Heroes of the havoc
Tsunami saviours risked their lives to rescue others
TALES of heroism and devastation began to emerge last night in the aftermath of the earthquake and 3m-high tsunami that slammed into the Indonesian Island of Sulawesi.
As the death toll soared toward 400 in the city of Palu alone, it emerged that many victims had been taking part in a beach festival celebrating the city’s anniversary.
Sutopo Purwo Nugroho, spokesman for Indonesia’s disaster mitigation agency, said: “When the tsunami
threat arose yesterday people were still doing their activities on the beach and did not immediately run and they became victims. The tsunami didn’t come by itself, it dragged cars, logs, houses, it hit everything on land.”
As the tsunami struck at a speed of 800km/h, some people climbed high into the treetops and survived, he said. Among the heroes of the disaster was 21-yearold air traffic controller
Anthonius Gunawan Agung, who stayed in the control tower to make sure a passenger jet took off safely.
After seeing the plane into the air he jumped from the tower when he thought it was collapsing. He died later in hospital from his injuries.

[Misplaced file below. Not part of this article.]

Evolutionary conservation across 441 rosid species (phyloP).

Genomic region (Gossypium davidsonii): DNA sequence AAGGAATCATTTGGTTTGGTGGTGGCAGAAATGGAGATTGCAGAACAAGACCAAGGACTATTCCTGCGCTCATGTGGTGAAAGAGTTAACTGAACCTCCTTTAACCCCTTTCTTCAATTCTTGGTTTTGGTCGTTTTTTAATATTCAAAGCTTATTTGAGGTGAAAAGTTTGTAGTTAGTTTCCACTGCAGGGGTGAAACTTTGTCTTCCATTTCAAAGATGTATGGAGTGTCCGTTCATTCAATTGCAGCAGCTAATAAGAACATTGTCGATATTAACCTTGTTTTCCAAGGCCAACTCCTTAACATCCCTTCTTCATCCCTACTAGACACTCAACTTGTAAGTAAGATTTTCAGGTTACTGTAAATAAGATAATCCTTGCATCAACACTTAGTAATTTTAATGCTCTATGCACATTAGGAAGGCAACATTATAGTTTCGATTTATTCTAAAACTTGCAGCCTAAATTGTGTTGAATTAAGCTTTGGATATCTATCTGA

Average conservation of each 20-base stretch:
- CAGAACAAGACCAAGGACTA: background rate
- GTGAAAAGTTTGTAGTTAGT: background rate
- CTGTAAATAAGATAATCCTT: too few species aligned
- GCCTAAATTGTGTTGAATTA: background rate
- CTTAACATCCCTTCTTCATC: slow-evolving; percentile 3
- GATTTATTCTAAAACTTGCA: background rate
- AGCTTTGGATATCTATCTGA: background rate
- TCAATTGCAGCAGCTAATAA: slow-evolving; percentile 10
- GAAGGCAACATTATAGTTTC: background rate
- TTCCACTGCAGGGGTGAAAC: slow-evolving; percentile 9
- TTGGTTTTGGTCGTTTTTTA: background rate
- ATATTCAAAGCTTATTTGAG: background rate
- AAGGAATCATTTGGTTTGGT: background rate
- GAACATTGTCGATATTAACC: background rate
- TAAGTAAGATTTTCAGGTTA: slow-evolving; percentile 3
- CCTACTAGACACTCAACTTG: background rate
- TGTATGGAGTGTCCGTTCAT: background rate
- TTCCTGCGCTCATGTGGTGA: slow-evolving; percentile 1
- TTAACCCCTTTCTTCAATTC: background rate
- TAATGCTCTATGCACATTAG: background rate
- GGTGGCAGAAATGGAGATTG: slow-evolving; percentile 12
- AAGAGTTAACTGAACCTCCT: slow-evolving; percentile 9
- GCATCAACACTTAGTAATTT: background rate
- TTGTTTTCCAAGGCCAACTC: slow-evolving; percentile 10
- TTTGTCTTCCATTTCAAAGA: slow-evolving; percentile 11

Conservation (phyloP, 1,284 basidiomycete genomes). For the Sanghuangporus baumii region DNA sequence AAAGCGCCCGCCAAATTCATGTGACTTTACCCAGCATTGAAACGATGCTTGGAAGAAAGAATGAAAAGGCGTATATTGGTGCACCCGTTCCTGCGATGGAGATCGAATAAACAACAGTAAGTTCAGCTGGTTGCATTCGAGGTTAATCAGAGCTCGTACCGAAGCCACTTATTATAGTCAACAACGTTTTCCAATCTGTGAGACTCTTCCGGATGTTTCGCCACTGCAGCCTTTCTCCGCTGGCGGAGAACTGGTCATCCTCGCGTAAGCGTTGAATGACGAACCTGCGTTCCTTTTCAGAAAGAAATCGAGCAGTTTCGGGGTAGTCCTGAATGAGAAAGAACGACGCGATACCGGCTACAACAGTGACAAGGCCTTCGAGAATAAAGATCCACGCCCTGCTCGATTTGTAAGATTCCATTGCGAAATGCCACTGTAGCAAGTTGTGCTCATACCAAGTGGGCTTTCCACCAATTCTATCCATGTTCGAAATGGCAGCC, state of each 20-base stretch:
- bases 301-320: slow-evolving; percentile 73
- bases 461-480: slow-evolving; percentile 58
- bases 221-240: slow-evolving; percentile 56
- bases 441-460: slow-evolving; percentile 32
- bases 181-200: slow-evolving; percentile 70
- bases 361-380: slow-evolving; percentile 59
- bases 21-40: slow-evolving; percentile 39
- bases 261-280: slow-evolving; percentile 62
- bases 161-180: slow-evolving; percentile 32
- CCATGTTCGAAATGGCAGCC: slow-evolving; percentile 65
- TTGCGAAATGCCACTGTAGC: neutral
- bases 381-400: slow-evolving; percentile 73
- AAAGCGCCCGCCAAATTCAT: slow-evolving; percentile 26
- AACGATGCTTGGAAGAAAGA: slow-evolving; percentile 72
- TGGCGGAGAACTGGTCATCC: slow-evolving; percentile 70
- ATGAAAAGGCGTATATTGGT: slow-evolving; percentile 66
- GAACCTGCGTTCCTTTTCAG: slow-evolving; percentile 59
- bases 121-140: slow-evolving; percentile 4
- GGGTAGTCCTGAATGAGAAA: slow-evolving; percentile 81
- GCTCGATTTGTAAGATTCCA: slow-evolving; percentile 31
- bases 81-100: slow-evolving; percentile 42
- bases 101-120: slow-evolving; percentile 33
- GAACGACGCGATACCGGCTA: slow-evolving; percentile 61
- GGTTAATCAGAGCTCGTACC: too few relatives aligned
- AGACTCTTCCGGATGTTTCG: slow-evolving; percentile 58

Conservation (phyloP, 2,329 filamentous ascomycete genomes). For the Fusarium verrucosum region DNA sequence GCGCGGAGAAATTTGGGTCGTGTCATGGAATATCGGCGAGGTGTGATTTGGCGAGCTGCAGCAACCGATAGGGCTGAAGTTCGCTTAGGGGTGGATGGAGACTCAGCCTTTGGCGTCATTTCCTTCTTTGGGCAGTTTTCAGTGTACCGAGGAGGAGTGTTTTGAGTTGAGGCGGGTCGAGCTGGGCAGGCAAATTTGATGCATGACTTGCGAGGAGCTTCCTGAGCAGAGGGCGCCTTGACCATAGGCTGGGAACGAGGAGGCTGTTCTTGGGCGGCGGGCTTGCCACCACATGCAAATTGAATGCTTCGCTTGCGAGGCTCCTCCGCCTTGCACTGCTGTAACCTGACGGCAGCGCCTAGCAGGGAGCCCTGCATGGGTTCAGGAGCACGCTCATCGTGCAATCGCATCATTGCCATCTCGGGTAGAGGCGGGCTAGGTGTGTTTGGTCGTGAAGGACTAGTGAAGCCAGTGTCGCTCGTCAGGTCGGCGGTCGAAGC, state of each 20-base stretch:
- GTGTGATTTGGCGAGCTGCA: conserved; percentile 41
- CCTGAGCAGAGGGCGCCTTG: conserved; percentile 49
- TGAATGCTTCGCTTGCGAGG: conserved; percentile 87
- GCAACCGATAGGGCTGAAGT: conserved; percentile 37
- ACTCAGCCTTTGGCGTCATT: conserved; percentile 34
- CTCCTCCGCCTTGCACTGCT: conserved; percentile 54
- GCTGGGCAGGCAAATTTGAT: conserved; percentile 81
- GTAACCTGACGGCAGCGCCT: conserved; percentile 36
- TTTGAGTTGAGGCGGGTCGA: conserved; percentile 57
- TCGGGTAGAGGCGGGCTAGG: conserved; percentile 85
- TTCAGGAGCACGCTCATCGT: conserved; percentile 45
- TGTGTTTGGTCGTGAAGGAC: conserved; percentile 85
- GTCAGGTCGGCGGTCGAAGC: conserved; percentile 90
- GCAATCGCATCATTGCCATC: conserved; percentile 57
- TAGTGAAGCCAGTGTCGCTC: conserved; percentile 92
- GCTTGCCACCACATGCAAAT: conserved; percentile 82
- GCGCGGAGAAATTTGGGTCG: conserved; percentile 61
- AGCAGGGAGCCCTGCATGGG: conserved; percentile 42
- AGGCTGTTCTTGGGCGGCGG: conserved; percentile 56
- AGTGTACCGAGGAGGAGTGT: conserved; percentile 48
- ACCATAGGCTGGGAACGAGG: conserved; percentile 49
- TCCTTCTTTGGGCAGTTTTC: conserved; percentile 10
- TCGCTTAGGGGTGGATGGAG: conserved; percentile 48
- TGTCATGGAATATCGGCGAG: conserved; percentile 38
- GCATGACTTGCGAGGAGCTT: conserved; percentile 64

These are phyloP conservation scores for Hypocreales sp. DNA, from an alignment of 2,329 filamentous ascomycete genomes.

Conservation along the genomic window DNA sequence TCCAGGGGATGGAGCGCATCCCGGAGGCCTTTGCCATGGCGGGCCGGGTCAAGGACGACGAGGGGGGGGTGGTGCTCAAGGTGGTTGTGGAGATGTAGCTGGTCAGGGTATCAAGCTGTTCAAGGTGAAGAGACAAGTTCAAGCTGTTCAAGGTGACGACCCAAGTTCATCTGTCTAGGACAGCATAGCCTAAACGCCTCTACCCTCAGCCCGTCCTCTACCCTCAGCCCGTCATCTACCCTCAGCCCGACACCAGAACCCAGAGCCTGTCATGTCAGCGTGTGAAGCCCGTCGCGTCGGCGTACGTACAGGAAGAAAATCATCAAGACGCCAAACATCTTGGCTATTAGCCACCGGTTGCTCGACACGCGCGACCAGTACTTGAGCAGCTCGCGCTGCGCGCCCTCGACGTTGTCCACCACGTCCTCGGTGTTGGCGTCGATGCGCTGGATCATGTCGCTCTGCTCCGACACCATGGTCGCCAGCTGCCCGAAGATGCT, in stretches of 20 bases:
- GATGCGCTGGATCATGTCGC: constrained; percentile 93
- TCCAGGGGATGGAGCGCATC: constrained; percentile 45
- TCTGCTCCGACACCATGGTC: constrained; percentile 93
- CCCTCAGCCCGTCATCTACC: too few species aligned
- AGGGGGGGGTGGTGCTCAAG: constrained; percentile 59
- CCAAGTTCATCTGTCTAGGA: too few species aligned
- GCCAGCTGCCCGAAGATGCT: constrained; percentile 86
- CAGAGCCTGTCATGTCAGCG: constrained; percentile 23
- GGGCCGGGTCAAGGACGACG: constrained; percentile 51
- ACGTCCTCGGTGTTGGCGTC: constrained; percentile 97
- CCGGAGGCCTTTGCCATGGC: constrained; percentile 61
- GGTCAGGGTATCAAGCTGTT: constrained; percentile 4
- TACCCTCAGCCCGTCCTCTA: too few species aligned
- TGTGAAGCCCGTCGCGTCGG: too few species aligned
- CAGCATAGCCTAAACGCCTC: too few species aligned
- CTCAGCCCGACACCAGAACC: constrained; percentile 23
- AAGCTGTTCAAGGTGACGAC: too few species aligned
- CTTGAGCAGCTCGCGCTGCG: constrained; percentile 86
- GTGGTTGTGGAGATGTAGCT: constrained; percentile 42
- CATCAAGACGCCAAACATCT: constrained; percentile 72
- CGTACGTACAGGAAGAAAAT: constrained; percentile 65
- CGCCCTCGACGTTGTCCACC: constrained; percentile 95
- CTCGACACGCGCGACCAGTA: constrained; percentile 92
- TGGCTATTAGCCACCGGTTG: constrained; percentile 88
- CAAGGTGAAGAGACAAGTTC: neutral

Airport spokesman Yohanes Sirait said his colleagues had evacuated the building when they felt the earthquakes, but he stayed.
“We felt a deep heartbreak, may God give Anthonius the best place beside him, along ong with other victims of Donggaonggala earthquake,” ake,” Mr Sirait said.
As strong ong aftershocks continued to t rock k the th area, officials said “extensive damage” had devastated houses, hospitals, shopping malls and hotels in the city of 380,000.
Pictures from the devastation zone showed bodies lining the streets, covered with sheets, blankets and whatever else came to hand. Last night more than 500 people were noted as being injured, but that number is expected to rise sharply.
Mr Nugroho said a bridge had washed away and the main highway had been cut due to a landslide, while electricity and communications were completely out.
There were also fears for the nearby towns of Donggala and Mamuju, which rescuers had not been able to reach by last night.
Dr Komang Adi Sujendra,
from f the th local l l hospital, issued an urgent appeal for help on Twitter. “At the moment, in our hospital, electricity is out all over Palu, roads are cracked, the phone network doesn’t work,” he said. “We are hoping for any help. We need tents, medicine, canvas, nurses …”
Indonesian President Joko Widodo said the military was being called in to the disasterstruck region to help searchand-rescue teams get to victims and find bodies.
On his official Twitter account, Mr Widodo said he was monitoring the situation and preparing for any postearthquake emergencies.
“May our brothers and sisters remain calm and be safe,” he wrote.
Residents carry a victim from hiscar after the tsunami hit Palu. Picture:AFP
Damage caused by the earthquake and tsunami in Palu.